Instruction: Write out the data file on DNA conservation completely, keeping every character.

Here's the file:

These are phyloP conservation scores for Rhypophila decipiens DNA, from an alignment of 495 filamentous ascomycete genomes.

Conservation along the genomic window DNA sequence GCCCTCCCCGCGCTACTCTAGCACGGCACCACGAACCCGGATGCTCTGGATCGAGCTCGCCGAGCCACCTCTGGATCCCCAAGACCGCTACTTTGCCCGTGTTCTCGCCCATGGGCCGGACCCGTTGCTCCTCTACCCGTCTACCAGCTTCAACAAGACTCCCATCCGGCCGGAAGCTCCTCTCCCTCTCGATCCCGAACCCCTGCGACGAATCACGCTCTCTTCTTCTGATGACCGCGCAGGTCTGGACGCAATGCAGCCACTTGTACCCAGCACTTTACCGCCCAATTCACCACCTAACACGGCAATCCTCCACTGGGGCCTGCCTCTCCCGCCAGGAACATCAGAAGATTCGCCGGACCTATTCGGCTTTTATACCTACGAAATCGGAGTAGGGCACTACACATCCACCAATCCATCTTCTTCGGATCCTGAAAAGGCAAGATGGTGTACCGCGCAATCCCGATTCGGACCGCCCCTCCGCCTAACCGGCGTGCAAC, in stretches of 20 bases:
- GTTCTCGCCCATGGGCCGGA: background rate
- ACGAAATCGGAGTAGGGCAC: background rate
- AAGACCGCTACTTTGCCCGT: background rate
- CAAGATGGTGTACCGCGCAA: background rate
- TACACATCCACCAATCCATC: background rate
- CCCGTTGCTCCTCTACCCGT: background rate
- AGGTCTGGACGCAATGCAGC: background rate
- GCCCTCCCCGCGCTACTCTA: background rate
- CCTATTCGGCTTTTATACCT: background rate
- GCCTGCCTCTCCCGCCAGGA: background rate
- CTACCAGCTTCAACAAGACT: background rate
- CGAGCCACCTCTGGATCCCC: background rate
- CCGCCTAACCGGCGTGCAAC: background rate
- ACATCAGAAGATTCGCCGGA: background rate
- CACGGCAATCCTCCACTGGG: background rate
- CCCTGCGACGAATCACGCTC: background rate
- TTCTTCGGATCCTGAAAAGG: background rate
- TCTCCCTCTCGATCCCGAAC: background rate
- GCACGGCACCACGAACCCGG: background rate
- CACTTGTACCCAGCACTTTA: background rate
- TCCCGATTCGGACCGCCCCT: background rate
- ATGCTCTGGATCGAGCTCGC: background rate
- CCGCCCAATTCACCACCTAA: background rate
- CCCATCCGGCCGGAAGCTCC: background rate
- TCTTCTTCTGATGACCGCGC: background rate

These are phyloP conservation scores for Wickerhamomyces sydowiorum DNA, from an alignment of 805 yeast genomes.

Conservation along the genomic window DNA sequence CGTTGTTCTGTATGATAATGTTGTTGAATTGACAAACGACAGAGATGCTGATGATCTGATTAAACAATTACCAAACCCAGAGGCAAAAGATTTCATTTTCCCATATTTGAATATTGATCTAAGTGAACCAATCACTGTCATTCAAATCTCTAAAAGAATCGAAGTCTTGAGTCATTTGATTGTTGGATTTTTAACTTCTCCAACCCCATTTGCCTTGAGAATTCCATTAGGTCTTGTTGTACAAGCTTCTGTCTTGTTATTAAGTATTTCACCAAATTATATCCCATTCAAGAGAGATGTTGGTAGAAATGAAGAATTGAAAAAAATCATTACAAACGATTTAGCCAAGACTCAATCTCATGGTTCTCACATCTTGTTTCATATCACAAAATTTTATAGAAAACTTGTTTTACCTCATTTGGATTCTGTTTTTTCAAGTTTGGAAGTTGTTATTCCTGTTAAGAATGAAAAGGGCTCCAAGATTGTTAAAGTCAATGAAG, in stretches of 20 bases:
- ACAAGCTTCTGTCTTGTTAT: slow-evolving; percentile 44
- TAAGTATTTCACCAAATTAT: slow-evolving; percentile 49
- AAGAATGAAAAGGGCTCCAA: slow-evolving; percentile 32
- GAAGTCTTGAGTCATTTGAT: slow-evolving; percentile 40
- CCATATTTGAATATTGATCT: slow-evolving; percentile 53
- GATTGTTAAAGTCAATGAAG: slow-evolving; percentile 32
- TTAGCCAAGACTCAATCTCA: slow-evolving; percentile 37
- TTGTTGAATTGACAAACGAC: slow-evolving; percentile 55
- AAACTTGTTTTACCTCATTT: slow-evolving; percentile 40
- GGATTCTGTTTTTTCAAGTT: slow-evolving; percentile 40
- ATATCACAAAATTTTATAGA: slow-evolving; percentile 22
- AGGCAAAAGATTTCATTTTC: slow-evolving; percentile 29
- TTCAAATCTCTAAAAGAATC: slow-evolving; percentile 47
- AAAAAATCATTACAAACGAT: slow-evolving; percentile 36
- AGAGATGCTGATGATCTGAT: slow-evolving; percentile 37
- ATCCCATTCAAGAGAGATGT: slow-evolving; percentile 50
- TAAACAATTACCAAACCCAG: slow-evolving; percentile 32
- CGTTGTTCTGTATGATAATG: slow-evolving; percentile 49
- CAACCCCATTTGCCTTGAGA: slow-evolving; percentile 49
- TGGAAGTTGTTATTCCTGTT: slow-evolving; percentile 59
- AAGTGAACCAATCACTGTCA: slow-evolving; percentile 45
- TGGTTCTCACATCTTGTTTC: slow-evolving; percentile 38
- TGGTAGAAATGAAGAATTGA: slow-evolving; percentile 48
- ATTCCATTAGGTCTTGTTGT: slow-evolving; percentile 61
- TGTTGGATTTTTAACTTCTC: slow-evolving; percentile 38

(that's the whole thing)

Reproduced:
These are phyloP conservation scores for Rhypophila decipiens DNA, from an alignment of 495 filamentous ascomycete genomes.

Conservation along the genomic window DNA sequence GCCCTCCCCGCGCTACTCTAGCACGGCACCACGAACCCGGATGCTCTGGATCGAGCTCGCCGAGCCACCTCTGGATCCCCAAGACCGCTACTTTGCCCGTGTTCTCGCCCATGGGCCGGACCCGTTGCTCCTCTACCCGTCTACCAGCTTCAACAAGACTCCCATCCGGCCGGAAGCTCCTCTCCCTCTCGATCCCGAACCCCTGCGACGAATCACGCTCTCTTCTTCTGATGACCGCGCAGGTCTGGACGCAATGCAGCCACTTGTACCCAGCACTTTACCGCCCAATTCACCACCTAACACGGCAATCCTCCACTGGGGCCTGCCTCTCCCGCCAGGAACATCAGAAGATTCGCCGGACCTATTCGGCTTTTATACCTACGAAATCGGAGTAGGGCACTACACATCCACCAATCCATCTTCTTCGGATCCTGAAAAGGCAAGATGGTGTACCGCGCAATCCCGATTCGGACCGCCCCTCCGCCTAACCGGCGTGCAAC, in stretches of 20 bases:
- GTTCTCGCCCATGGGCCGGA: background rate
- ACGAAATCGGAGTAGGGCAC: background rate
- AAGACCGCTACTTTGCCCGT: background rate
- CAAGATGGTGTACCGCGCAA: background rate
- TACACATCCACCAATCCATC: background rate
- CCCGTTGCTCCTCTACCCGT: background rate
- AGGTCTGGACGCAATGCAGC: background rate
- GCCCTCCCCGCGCTACTCTA: background rate
- CCTATTCGGCTTTTATACCT: background rate
- GCCTGCCTCTCCCGCCAGGA: background rate
- CTACCAGCTTCAACAAGACT: background rate
- CGAGCCACCTCTGGATCCCC: background rate
- CCGCCTAACCGGCGTGCAAC: background rate
- ACATCAGAAGATTCGCCGGA: background rate
- CACGGCAATCCTCCACTGGG: background rate
- CCCTGCGACGAATCACGCTC: background rate
- TTCTTCGGATCCTGAAAAGG: background rate
- TCTCCCTCTCGATCCCGAAC: background rate
- GCACGGCACCACGAACCCGG: background rate
- CACTTGTACCCAGCACTTTA: background rate
- TCCCGATTCGGACCGCCCCT: background rate
- ATGCTCTGGATCGAGCTCGC: background rate
- CCGCCCAATTCACCACCTAA: background rate
- CCCATCCGGCCGGAAGCTCC: background rate
- TCTTCTTCTGATGACCGCGC: background rate

These are phyloP conservation scores for Wickerhamomyces sydowiorum DNA, from an alignment of 805 yeast genomes.

Conservation along the genomic window DNA sequence CGTTGTTCTGTATGATAATGTTGTTGAATTGACAAACGACAGAGATGCTGATGATCTGATTAAACAATTACCAAACCCAGAGGCAAAAGATTTCATTTTCCCATATTTGAATATTGATCTAAGTGAACCAATCACTGTCATTCAAATCTCTAAAAGAATCGAAGTCTTGAGTCATTTGATTGTTGGATTTTTAACTTCTCCAACCCCATTTGCCTTGAGAATTCCATTAGGTCTTGTTGTACAAGCTTCTGTCTTGTTATTAAGTATTTCACCAAATTATATCCCATTCAAGAGAGATGTTGGTAGAAATGAAGAATTGAAAAAAATCATTACAAACGATTTAGCCAAGACTCAATCTCATGGTTCTCACATCTTGTTTCATATCACAAAATTTTATAGAAAACTTGTTTTACCTCATTTGGATTCTGTTTTTTCAAGTTTGGAAGTTGTTATTCCTGTTAAGAATGAAAAGGGCTCCAAGATTGTTAAAGTCAATGAAG, in stretches of 20 bases:
- ACAAGCTTCTGTCTTGTTAT: slow-evolving; percentile 44
- TAAGTATTTCACCAAATTAT: slow-evolving; percentile 49
- AAGAATGAAAAGGGCTCCAA: slow-evolving; percentile 32
- GAAGTCTTGAGTCATTTGAT: slow-evolving; percentile 40
- CCATATTTGAATATTGATCT: slow-evolving; percentile 53
- GATTGTTAAAGTCAATGAAG: slow-evolving; percentile 32
- TTAGCCAAGACTCAATCTCA: slow-evolving; percentile 37
- TTGTTGAATTGACAAACGAC: slow-evolving; percentile 55
- AAACTTGTTTTACCTCATTT: slow-evolving; percentile 40
- GGATTCTGTTTTTTCAAGTT: slow-evolving; percentile 40
- ATATCACAAAATTTTATAGA: slow-evolving; percentile 22
- AGGCAAAAGATTTCATTTTC: slow-evolving; percentile 29
- TTCAAATCTCTAAAAGAATC: slow-evolving; percentile 47
- AAAAAATCATTACAAACGAT: slow-evolving; percentile 36
- AGAGATGCTGATGATCTGAT: slow-evolving; percentile 37
- ATCCCATTCAAGAGAGATGT: slow-evolving; percentile 50
- TAAACAATTACCAAACCCAG: slow-evolving; percentile 32
- CGTTGTTCTGTATGATAATG: slow-evolving; percentile 49
- CAACCCCATTTGCCTTGAGA: slow-evolving; percentile 49
- TGGAAGTTGTTATTCCTGTT: slow-evolving; percentile 59
- AAGTGAACCAATCACTGTCA: slow-evolving; percentile 45
- TGGTTCTCACATCTTGTTTC: slow-evolving; percentile 38
- TGGTAGAAATGAAGAATTGA: slow-evolving; percentile 48
- ATTCCATTAGGTCTTGTTGT: slow-evolving; percentile 61
- TGTTGGATTTTTAACTTCTC: slow-evolving; percentile 38